Kutjevo Jewish Cemetery

Cemetery Information

Požeško-slavonska županija
Site address
The cemetery is located behind 42, Zdenka Turkovića Street.
GPS coordinates
45.42835, 17.88777
Perimeter length
49 metres
Is the cemetery demolished
Type and height of existing fence
No fence
Preservation condition
Demolished Jewish cemetery that has not been built over
General site condition
There are few traces of the cemetery left on the site, which is now largely woodland, with some private houses and a children’s playground on other sections of the site. There is vandalism on the site as locals are unaware of the cemetery.
Number of existing gravestones
No tombstones preserved. There are still some visible graves, as well as some fragments of what may have been tombstones.
Date of oldest tombstone
Date of newest tombstone
Urgency of erecting a fence
Land ownership
Preserved construction on site
Drone surveys

Historical overview

Kutjevo is a town in eastern Croatia in the Slavonia region, northeast of the town of Požega. In 1232 there was a monastery in the area which was later destroyed in the 16th century during the Turkish invasion. A 1545 Turkish document described Kutjevo as a market town with 22 households and a mixed Catholic and Muslim population. According to the Turkish census of 1579, there were 60 Muslim and 30 Christian houses in the town. After the expulsion of the Turks, the Muslim population left for Bosnia, and were replaced by Croatian Catholics from Bosnia. In 1702 there were 59 households in Kutjevo and 119 households in 1740. In 1910 Kutjevo had a population of 1,622 which was 84% Croatian, 8% German, 3% Hungarian, and about 2% Serb and Czech. The primary industries of the local economy were viticulture and winemaking. Jews settled in Kutjevo in the 19th century and totaled 18 Jews in 1857, and between 18 and 33 Jews in 1880. By the 20th century, only a few Jews lived in the town.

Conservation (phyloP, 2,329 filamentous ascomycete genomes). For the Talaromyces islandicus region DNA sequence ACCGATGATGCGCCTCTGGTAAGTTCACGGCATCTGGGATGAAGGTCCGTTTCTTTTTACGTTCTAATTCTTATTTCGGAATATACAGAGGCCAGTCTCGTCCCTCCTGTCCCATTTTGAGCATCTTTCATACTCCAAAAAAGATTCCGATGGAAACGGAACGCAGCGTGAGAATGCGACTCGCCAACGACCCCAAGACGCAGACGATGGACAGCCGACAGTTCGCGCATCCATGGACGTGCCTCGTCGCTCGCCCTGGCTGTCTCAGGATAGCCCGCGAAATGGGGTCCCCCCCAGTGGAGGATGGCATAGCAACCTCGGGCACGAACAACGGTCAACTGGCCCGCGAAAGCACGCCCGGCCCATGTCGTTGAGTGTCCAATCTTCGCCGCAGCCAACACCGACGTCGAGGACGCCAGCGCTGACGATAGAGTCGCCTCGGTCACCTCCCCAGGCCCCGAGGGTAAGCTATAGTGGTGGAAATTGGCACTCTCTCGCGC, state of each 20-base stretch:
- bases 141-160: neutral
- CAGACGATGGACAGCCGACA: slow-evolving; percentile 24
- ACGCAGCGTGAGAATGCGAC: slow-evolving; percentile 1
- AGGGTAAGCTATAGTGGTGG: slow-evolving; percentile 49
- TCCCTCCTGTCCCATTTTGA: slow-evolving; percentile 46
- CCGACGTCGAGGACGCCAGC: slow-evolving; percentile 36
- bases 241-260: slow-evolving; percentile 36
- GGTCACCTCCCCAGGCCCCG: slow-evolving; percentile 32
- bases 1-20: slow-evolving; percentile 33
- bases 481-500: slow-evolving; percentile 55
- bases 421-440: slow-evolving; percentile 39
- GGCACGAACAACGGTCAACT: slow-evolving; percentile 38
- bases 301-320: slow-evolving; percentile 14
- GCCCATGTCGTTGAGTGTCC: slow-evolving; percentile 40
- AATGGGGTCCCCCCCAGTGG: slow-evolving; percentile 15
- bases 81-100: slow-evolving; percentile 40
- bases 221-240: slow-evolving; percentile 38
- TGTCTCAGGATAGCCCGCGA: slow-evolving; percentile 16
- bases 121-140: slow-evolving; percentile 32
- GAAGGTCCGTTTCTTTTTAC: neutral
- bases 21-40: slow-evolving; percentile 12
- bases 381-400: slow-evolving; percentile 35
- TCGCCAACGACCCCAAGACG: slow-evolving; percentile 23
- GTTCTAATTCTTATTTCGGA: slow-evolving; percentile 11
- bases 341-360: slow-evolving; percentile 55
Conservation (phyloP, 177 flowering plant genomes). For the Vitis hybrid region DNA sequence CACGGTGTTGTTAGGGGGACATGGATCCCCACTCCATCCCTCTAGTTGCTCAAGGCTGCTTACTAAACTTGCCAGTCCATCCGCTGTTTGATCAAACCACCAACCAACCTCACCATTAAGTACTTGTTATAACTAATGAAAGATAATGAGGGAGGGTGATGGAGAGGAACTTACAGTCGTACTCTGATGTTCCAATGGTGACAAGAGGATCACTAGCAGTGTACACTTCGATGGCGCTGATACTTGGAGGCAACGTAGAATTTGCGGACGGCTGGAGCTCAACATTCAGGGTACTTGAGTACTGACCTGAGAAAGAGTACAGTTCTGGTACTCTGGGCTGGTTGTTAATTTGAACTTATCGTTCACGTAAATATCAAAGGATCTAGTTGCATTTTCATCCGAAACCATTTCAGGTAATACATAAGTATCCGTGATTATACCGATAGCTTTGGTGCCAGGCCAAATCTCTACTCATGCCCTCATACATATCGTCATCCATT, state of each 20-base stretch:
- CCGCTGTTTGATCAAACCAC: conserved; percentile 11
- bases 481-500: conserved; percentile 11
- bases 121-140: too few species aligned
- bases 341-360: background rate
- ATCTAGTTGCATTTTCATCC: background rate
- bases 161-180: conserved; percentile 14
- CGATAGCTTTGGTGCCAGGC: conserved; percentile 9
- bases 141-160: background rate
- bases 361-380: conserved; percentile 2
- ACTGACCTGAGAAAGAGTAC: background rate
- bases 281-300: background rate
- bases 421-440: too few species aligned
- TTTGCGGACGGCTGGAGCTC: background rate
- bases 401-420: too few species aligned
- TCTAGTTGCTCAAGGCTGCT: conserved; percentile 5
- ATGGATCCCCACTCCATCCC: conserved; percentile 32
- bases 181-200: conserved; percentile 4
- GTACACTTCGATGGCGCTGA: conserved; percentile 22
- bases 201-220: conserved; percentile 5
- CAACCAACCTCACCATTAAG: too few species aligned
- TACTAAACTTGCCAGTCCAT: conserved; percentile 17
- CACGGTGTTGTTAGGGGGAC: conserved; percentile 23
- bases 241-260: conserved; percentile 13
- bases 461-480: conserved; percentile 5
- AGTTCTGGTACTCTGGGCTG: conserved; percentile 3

The Jewish cemetery was established in 1875. After World War II it was abandoned and ruined, and only a few remains of monuments and tombs remained at the end of the 20th century.